Business tourism remains a major contributor to international arrivals in Germany. According to the GNTB, Germany is the second-most-popular business travel destination in Europe, with 12.6 million trips in 2013, followed by France with 5.0 million and the UK with 4.2 million. The business travel market increased by 0.6% in 2013, recording a market share of 26% of total trips (including domestic and international).

Germany is Europe’s second-largest cruise market, with a 27% share of passengers in 2013 – marginally behind that of the UK. The number of German passengers booking a cruise increased from 1.0 million in 2009 to 1.7 million in 2013, at a rate of 9%.

According to the GNTB, the number of European travelers in the age group of 15–34 years visiting Germany increased by 8.1% in 2013 over 2012. GNTB’s campaign for 2013 focuses on young people. The campaign, named ‘Germany for Young People – Vibrant, Fashionable, Innovative’, targets young international travelers.

Growth was recorded in the German inbound tourism sector during the review period, with the number of international arrivals rising from 24.2 million in 2009 to 31.5 million in 2013, at a CAGR of 6.83%.

Inbound tourist expenditure also increased at a CAGR of 4.01%, from EUR34.7 billion (US$48.1 billion) in 2009 to EUR40.6 billion (US$53.8 billion) in 2013. Germany is one of the most popular destinations for family holidays, young travelers and honeymooners throughout Europe.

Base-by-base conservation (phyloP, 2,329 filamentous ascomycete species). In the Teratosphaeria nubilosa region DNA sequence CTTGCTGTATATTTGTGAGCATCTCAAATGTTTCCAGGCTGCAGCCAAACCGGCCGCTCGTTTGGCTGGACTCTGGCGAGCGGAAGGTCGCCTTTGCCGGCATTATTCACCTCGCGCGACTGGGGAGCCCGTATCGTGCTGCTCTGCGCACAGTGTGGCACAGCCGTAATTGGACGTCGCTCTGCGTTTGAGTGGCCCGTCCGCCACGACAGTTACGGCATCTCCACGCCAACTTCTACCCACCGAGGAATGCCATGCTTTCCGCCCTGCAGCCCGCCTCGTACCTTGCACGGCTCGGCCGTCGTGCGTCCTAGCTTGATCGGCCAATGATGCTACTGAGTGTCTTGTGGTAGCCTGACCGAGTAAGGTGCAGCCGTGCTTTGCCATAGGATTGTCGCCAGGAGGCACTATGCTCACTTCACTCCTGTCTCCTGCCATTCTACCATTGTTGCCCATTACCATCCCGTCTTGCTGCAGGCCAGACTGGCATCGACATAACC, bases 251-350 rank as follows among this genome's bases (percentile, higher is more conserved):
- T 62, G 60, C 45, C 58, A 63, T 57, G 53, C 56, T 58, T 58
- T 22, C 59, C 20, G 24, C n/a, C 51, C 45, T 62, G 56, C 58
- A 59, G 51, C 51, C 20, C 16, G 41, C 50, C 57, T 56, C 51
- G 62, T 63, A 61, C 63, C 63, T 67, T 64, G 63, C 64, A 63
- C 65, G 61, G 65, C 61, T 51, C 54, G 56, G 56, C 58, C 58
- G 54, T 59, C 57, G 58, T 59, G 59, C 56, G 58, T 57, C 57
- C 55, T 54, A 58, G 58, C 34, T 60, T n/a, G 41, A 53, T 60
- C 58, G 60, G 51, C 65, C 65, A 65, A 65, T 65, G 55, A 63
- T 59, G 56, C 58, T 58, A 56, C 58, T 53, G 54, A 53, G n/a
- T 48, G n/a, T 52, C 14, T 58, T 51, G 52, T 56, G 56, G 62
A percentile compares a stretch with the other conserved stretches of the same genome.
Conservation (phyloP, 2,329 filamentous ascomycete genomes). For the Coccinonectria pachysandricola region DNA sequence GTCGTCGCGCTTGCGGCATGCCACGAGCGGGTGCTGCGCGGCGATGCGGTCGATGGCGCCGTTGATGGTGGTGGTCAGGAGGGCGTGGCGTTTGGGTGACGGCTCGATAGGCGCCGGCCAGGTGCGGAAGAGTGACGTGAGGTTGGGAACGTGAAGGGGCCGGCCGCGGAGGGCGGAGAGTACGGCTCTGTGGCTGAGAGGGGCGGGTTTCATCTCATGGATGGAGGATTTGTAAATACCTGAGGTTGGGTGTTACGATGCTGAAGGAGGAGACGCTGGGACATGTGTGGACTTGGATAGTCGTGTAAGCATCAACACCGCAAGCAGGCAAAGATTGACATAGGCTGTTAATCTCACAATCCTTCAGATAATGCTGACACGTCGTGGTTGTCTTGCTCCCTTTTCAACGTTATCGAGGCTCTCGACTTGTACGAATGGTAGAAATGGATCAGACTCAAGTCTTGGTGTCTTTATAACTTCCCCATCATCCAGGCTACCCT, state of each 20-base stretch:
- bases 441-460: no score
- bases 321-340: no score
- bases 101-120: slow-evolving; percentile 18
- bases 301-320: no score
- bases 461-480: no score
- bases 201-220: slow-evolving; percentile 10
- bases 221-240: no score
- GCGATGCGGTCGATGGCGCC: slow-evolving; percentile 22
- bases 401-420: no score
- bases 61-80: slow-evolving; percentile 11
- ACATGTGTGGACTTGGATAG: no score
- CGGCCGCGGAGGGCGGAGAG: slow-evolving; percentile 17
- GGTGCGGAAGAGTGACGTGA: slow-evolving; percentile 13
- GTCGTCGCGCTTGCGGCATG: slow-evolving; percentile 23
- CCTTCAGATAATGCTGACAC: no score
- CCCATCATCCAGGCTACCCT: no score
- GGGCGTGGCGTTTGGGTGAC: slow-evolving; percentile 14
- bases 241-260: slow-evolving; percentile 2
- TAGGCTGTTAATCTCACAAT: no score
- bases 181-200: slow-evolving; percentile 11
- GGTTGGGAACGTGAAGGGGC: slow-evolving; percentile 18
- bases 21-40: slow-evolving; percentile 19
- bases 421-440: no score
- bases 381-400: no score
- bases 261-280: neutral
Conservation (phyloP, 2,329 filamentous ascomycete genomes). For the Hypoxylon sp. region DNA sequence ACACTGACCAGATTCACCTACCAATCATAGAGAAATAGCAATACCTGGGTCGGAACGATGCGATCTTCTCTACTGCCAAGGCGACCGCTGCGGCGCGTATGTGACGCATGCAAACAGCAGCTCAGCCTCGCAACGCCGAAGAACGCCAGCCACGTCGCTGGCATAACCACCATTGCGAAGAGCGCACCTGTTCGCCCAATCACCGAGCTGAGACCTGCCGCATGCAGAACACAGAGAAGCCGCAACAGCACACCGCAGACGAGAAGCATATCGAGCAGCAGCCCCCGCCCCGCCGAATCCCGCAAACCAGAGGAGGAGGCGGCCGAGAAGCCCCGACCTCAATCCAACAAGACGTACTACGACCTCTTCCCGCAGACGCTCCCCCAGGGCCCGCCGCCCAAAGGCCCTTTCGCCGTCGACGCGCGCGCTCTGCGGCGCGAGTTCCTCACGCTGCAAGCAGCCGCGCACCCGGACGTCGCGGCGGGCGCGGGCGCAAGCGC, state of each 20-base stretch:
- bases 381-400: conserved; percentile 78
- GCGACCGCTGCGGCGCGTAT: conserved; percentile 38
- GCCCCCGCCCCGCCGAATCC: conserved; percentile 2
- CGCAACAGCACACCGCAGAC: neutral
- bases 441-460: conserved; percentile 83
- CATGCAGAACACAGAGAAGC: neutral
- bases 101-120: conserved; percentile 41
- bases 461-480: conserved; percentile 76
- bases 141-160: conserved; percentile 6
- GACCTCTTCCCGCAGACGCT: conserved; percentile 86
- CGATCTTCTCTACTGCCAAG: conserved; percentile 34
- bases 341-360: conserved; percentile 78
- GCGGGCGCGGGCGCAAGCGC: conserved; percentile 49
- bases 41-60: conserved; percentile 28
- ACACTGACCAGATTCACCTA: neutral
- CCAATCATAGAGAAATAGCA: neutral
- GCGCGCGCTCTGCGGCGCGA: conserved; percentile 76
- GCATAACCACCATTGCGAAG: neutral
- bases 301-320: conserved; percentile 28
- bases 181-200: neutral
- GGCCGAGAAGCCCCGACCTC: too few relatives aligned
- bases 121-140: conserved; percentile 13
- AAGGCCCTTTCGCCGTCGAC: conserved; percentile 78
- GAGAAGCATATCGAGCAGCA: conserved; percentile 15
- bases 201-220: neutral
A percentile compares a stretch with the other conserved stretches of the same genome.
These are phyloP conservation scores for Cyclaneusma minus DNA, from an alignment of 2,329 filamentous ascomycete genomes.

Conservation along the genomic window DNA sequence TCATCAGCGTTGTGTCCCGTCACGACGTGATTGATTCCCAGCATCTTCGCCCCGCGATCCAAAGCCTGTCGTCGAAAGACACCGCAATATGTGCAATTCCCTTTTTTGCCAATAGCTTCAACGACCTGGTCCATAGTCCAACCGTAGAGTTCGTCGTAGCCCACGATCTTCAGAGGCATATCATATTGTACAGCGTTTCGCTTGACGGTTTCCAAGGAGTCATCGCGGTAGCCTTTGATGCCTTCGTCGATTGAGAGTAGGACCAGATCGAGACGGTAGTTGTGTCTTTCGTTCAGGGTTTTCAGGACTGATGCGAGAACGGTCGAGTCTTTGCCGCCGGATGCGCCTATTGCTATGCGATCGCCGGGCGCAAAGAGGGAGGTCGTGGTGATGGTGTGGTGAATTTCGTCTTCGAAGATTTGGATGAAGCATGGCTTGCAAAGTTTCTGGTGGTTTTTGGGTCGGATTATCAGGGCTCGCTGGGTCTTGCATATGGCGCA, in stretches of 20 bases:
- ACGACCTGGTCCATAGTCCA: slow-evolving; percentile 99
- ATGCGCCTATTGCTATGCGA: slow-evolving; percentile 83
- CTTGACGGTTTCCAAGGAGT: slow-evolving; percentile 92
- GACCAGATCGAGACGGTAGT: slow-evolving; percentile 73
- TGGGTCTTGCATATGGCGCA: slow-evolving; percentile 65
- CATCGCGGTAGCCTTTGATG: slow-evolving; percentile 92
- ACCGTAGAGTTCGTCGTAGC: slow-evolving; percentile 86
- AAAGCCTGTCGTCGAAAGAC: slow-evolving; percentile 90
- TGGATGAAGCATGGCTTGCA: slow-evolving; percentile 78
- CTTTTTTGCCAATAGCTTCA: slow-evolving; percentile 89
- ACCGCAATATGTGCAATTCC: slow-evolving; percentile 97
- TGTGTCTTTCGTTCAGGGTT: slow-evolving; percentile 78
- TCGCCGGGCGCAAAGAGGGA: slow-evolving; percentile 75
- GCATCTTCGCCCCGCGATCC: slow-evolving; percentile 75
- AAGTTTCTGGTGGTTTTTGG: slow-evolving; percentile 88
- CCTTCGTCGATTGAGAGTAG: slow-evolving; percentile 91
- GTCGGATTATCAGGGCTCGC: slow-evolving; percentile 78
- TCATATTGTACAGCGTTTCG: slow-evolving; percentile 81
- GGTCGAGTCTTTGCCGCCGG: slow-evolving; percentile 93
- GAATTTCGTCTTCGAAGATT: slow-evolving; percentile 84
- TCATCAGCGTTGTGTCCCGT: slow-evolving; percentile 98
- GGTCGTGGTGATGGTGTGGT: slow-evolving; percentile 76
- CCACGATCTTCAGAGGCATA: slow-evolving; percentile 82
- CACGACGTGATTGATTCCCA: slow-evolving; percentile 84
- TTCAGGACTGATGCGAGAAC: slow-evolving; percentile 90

International departures from Germany decreased slightly during the review period, from 85.5 million in 2009 to 84.5 million in 2013, at a CAGR of -0.32%. While it is popular in Germany to take a winter vacation to a warm and sunny destination, the majority of German travel happens during the summer, with March being the peak season. November is the slowest month in terms of outbound travel.
The German aviation market is the fifth largest in the world, according to Airbus. The market performed well during the review period, with total revenues increasing from EUR26.3 billion (US$36.5 billion) in 2009 to EUR33.6 billion (US$43.2 billion) in 2013, at a CAGR of 6.32%. This growth was driven by an increase in tourist volumes, growth in the volume of low-cost carriers (LCCs) and an increase in air capacity.

Germany’s hotel market profited from an increase in the number of domestic and international visitors during the review period. Total hotel revenue increased at a CAGR of 8.90%, from EUR7.8 billion (US$10.8 billion) in 2009 to EUR11.0 billion (US$14.6 billion) in 2013, with budget hotels recording the highest growth in revenue at a robust CAGR of 9.37%.

Germany’s car rental market value rose at a review-period CAGR of 3.92%, from EUR2.7 billion (US$3.8 billion) in 2009 to EUR3.2 billion (US$4.2 billion) in 2013. Growth was fueled by an increase in international visitors and domestic tourists, as well as a rising number of business events taking place in the country.

Germany’s travel intermediaries’ industry value increased at a review-period CAGR of 6.68%, from EUR21.2 billion (US$29.5 billion) in 2009 to EUR27.5 billion (US$36.4 billion) in 2013. This growth will be driven by increases in leisure and business travel, and a rise in online bookings.